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William Corkine The Second Booke of Ayres (1612)

NI6173
£14.99

Details

CANTAR ALLA VIOLA, the art of accompanying the voice with the viola da gamba, is the largely-forgotten technique of using a bowed instrument to play polyphony and harmony as an accompaniment to the voice. The rediscovery of these methods inspired Nadine Balbeisi, soprano, and Fernando Marín, viola da gamba, to create their duo of the same name. Detailed descriptions of the practice of this delicate manner of accompanying the voice are found in sources such as “Regola Rubertina” by Sylvestro Ganassi (1542) and in “Il libro del cortegliano” by Baldassare Castiglione, Venezia (1528). As suggested by Ganassi’s instructions, Fernando Marín adapts madrigals and songs from the Renaissance and early Baroque for the voice and viol.

The duo researches and makes use of the different kinds of violas da gamba used to accompany the voice, such as the Spanish Vihuela de arco, the bowed version of the Vihuela de mano (plucked), and the English Lyra-viol. Both have been reproduced following the shapes and dimensions as well as building techniques of original instruments. Historical bows and strings are just as carefully researched and selected. The harmonies of the instruments are sustained by using a special bowing technique which creates a sound that mixes well with the human voice.

William Corkine The Second Booke of Ayres (1612)

Reviews

Unusual yet stimulating repertoire from the English Renaissance performed with style and persuasion!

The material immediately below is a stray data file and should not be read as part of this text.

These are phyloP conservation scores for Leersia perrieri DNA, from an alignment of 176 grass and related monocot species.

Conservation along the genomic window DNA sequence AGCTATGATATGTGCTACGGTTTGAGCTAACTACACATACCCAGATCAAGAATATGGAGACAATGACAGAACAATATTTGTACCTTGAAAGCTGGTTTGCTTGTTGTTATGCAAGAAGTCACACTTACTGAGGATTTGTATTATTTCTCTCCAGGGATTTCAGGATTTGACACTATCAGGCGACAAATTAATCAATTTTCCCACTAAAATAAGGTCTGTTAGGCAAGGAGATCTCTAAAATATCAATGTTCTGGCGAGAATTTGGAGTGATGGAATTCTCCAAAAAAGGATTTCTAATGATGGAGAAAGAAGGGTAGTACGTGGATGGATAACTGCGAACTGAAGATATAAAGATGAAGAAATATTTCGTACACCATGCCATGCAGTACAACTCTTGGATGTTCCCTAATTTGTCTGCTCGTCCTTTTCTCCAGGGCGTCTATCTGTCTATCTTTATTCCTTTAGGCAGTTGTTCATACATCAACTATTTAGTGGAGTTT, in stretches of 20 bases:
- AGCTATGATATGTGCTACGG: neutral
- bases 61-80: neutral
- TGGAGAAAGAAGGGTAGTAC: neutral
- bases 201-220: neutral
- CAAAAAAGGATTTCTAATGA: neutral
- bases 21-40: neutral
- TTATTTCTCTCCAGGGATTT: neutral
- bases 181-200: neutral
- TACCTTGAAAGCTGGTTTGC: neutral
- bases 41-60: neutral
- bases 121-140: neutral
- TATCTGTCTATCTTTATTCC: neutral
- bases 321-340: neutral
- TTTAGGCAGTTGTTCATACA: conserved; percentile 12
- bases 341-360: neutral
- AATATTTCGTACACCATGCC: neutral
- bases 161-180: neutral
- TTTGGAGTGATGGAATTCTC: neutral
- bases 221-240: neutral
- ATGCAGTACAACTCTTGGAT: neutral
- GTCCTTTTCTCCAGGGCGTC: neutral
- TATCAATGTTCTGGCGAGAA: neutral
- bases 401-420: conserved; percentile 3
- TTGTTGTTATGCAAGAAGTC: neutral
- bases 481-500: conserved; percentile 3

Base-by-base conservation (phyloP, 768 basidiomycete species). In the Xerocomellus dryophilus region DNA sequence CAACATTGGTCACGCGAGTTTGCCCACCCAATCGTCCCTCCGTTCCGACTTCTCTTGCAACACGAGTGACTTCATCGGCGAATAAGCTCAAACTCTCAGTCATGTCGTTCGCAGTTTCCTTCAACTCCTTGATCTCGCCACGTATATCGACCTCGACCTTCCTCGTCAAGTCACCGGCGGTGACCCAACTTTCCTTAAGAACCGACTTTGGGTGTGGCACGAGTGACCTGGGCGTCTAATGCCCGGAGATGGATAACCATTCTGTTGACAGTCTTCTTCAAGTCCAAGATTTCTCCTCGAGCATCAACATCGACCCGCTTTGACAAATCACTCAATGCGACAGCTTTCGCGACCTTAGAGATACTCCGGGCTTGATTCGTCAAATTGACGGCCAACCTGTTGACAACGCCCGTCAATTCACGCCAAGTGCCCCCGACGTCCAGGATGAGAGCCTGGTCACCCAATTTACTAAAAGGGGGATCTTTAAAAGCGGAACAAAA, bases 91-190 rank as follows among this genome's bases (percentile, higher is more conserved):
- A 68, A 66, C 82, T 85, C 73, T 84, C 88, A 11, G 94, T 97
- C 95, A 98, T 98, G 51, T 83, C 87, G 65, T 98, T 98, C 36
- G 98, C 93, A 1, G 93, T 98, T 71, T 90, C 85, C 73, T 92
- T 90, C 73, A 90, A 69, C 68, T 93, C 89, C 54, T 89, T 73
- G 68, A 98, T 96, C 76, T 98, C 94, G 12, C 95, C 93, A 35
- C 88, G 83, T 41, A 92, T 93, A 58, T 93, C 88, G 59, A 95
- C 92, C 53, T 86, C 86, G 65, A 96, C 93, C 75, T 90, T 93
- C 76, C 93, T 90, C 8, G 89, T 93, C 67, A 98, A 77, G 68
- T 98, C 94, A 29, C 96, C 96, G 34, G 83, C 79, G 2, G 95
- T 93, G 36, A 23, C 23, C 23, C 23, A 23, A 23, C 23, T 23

We know all too little about William Corkine: that he was an English composer and musician - player of the lute, viol and lyra-viol - who flourished in the second decade of the seventeenth century in Britain before travelling to Poland in 1617. This is the only CD devoted entirely to Corkine's intense, melodious, concentrated and highly expressive music.
 
This music is truly lovely, focused and - perhaps most noticeably - reflects many moods. From the melancholy, so characteristic of the early Jacobean, through the pithy and pointed to the optimistic. But this is emphatically not a collection of historical curios. Nadine Balbeisi and Fernando Marín obviously have a great deal invested in the music, its emotional impact, the purposeful tension between text and music, at which we can safely say Corkine was expert. They present the rounded and mature resultant blend to us with neither fuss nor apology.
 
The attention paid to the construction and tuning of the instrument - a modern copy, described well in the accompanying booklet - is clearly as responsible for the happy embrace of voice with strings as are the technical expertise and interpretative skills of the duo. Equally interesting, and equally successful, is the approach which Balbeisi and Marín take to pronunciation. It's apparently a pronunciation consistent with scholars' best efforts at approximation to Early Modern English with its greater degree of what to us is 'earthiness'. And of greater variety … pronunciation of the same word may legitimately vary from song to song.
 
This CD has little of the sense of a standalone recital, nor an arbitrary collection, still less a thematic mixture. Rather, it's a faithful and hence highly enjoyable, offering laying as bare the music as Corkine – who, on this evidence, deserves to be better known - lays bare his mind and heart in music of true originality and depth.
 
Mark Sealey, Musicweb-international.com